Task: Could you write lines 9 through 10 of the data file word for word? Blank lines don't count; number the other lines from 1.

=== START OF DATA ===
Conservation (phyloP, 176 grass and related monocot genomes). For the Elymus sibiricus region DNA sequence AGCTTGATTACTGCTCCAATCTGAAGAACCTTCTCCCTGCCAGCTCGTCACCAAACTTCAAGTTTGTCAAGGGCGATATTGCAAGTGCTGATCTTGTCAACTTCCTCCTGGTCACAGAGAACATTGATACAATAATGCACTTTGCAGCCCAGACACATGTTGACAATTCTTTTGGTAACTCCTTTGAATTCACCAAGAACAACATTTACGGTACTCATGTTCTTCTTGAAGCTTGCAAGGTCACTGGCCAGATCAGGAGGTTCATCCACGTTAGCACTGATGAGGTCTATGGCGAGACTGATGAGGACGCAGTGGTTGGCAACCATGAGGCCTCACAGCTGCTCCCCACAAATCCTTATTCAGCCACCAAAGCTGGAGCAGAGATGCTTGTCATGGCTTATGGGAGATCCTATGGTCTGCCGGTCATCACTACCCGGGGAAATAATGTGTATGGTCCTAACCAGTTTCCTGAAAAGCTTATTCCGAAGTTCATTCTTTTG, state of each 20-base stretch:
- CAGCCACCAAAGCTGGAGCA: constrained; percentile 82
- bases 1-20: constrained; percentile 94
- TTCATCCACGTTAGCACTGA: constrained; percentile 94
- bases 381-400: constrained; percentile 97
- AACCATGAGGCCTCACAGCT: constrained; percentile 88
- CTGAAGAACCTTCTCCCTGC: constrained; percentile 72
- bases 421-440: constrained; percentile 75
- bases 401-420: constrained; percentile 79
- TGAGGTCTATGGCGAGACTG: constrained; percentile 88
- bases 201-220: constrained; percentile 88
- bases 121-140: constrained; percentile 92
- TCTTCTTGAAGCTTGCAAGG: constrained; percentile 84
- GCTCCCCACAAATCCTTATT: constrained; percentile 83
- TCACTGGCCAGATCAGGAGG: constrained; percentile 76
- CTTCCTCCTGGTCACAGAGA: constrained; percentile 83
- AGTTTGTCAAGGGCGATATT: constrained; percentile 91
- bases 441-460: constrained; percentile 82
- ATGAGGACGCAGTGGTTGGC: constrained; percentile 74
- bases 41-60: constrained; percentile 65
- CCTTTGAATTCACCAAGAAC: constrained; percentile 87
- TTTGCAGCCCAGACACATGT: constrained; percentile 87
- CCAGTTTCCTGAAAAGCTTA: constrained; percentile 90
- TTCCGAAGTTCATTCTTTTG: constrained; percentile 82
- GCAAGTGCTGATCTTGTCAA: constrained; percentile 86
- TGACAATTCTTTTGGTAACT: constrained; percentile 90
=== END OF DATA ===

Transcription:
- bases 401-420: constrained; percentile 79
- TGAGGTCTATGGCGAGACTG: constrained; percentile 88